Mr. Sheerman : It is a very tiny minority of authorities that have banned police from schools. I do not approve of that, and nor does the Labour party. Of course, Labour local authorities have a democratic right to make their decisions, but that is not the official Labour party line. We believe that a partnership in the town, in the vilage and in the city between local authorities, the police, local businesses, voluntary groups and the resident associations is the kernel of getting a safer community.

In so many of the areas that I have been considering in the past few minutes few leisure activities are provided for young people. We have seen time and again that one of the ways into criminality and crime is the abuse of alcohol and, indeed, drugs. Many

underprivileged young people who do not have constructive alternatives drift into the use of alcohol. I do not approve of that, but it is a known fact that they drift into heavy drinking, drug taking and solvent abuse and, to keep the habit going, they drift into crime. That is a sad state of affairs. That is why I intervened to say that we should have creative alternatives for young people. Of course, I want to stop young people drinking before they are 18--that is the law. It is a good law and one which we should take seriously. On the other hand, I believe that we should make creative alternatives.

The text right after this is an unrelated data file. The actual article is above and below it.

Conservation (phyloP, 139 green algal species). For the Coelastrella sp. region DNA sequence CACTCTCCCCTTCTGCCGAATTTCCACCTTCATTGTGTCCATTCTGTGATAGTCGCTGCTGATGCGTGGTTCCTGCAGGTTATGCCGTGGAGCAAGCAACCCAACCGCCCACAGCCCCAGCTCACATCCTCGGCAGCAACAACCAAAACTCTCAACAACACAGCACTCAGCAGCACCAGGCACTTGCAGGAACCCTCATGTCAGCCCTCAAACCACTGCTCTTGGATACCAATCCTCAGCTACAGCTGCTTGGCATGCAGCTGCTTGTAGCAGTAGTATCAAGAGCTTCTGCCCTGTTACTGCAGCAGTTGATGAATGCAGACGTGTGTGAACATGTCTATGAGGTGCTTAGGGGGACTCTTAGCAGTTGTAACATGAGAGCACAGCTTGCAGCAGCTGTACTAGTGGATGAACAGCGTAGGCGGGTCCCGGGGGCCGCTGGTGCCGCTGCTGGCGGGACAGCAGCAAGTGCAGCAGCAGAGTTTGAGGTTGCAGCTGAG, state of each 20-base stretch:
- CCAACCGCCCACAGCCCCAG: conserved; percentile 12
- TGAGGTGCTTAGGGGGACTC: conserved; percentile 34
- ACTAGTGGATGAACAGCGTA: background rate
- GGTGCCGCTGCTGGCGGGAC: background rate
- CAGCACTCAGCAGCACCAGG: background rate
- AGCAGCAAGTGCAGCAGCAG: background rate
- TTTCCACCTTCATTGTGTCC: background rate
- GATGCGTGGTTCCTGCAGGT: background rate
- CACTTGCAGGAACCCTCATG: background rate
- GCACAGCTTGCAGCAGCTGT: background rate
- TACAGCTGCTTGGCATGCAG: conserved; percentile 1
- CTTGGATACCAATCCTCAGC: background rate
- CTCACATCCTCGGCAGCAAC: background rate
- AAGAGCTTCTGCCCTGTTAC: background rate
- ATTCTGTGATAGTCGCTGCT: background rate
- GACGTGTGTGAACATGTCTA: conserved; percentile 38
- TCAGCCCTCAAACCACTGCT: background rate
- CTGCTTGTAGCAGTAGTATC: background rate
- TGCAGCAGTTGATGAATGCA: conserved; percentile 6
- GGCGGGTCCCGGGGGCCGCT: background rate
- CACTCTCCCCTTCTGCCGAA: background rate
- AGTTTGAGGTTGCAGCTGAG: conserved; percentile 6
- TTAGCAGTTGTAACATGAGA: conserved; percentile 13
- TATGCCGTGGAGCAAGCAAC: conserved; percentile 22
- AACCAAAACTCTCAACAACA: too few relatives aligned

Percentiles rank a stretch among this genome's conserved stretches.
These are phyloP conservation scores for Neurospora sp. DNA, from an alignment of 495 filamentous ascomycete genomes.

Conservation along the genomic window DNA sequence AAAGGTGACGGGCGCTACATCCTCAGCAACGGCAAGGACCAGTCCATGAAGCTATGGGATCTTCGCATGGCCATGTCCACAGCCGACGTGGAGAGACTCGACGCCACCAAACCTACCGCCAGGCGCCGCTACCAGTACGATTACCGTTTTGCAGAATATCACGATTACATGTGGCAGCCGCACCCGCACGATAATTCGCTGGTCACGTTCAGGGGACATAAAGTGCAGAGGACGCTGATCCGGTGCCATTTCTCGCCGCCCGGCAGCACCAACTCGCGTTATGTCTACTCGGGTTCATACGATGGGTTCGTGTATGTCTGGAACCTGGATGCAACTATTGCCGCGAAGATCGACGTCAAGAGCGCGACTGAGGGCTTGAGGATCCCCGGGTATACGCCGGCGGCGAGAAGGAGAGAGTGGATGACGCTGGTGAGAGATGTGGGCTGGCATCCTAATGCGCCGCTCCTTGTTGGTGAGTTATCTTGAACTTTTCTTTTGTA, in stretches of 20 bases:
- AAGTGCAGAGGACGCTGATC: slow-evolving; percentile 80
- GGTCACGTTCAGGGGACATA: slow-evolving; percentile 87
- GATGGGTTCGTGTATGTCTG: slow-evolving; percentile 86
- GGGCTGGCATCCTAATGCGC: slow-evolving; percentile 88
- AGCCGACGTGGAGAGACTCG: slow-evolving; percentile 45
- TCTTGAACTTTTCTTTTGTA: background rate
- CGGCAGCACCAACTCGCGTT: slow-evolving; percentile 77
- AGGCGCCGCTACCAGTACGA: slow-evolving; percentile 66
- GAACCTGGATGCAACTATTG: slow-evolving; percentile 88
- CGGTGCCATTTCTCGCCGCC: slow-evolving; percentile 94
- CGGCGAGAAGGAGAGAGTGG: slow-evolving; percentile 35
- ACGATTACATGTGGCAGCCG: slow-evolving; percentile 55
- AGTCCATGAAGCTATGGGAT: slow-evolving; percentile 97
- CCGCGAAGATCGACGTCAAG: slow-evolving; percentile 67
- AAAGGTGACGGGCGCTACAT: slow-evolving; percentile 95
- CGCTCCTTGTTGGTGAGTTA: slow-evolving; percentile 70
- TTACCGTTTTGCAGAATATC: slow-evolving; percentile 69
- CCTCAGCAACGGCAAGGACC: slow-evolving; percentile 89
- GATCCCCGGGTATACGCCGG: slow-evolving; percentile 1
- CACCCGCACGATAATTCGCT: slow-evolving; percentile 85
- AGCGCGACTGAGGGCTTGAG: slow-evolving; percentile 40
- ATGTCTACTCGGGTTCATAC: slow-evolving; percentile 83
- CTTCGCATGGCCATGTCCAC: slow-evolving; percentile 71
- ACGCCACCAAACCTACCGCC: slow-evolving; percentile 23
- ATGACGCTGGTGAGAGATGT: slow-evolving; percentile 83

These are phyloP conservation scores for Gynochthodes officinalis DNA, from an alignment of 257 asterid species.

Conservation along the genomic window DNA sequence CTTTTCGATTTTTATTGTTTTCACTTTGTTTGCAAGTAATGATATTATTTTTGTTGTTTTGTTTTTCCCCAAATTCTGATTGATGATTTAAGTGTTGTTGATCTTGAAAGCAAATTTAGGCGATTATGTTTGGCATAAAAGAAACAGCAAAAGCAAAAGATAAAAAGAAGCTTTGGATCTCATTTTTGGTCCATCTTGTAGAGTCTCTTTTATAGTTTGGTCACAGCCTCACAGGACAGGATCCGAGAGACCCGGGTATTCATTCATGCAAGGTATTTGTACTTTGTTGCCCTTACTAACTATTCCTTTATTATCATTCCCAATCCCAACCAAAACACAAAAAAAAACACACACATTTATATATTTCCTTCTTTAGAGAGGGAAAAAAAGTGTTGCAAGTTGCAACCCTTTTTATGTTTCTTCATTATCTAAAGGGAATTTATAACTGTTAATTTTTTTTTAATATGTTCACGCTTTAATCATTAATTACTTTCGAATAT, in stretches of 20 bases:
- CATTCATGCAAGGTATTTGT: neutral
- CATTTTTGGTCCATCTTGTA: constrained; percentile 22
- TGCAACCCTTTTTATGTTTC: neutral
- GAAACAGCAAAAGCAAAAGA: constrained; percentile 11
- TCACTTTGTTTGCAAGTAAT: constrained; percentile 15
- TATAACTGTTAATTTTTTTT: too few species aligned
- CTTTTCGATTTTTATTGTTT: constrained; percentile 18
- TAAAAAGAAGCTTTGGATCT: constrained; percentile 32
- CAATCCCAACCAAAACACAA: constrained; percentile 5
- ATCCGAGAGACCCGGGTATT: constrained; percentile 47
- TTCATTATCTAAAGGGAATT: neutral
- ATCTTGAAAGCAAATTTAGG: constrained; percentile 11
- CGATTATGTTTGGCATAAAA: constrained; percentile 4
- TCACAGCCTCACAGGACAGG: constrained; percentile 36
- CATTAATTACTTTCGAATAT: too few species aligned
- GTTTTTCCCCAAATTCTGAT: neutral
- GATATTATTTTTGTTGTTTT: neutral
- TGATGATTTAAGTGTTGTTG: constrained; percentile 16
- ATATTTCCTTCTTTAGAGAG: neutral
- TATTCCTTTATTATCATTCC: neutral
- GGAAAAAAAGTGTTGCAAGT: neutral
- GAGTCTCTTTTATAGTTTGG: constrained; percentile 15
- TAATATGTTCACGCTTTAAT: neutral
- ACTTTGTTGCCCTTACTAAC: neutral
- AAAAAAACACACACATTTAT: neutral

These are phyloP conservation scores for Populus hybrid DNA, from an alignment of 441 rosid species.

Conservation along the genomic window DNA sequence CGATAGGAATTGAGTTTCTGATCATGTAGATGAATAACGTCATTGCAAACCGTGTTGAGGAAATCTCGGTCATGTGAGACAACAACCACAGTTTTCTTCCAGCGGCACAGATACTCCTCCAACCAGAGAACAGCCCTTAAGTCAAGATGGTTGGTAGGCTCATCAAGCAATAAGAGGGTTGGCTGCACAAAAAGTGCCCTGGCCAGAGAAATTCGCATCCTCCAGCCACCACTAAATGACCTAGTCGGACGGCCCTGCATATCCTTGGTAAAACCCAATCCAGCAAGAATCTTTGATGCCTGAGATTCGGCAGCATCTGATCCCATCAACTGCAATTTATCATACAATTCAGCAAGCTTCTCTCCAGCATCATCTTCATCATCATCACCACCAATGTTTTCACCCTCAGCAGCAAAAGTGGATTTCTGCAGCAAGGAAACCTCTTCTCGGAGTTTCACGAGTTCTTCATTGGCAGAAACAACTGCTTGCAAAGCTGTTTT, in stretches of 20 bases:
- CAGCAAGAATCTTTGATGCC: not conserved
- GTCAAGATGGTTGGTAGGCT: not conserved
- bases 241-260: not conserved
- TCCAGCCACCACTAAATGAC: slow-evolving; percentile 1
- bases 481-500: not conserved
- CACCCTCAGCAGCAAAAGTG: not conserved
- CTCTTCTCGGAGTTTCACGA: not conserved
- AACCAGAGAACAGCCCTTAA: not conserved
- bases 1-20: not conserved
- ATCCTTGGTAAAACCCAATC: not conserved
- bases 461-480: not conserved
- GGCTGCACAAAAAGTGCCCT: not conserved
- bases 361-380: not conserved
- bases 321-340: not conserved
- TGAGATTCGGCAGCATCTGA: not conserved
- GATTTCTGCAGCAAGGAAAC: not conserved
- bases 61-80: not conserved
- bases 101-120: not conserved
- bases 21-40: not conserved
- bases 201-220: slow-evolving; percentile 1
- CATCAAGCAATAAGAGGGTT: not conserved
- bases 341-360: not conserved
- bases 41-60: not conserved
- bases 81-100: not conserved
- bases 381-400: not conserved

Young people in my town say to me, "What is there but the pub?" What is provided for young people over 15 years? There is very little when one considers the matter. So much of our community has closed down. How many churches have closed down? People of my generation went to youth clubs and found them quite enjoyable, but they do no longer exist. Little is provided so that young people may spend their leisure time in a creative and interesting way, especially in areas of greatest urban stress.

What Government policies have there been to enhance realistic attractive leisure activities? The Government have taken £20 billion from the rate support grant. They are starving local government of any initiative of this sort. The Government are even moving towards the selling off of leisure centres to private operators. Private operators will not provide the sort of low-cost deals for young people that we want to encourage.

The Minister knows that the peak age for offenders of both sexes is 15 years. One half of all recorded offences and three quarters of all recorded burglaries are committed by young people under 21. The relationship between youth and criminality is staring the Government in the face. All they have come up with over the past 10 years is the short, sharp shock--and what a disaster that was.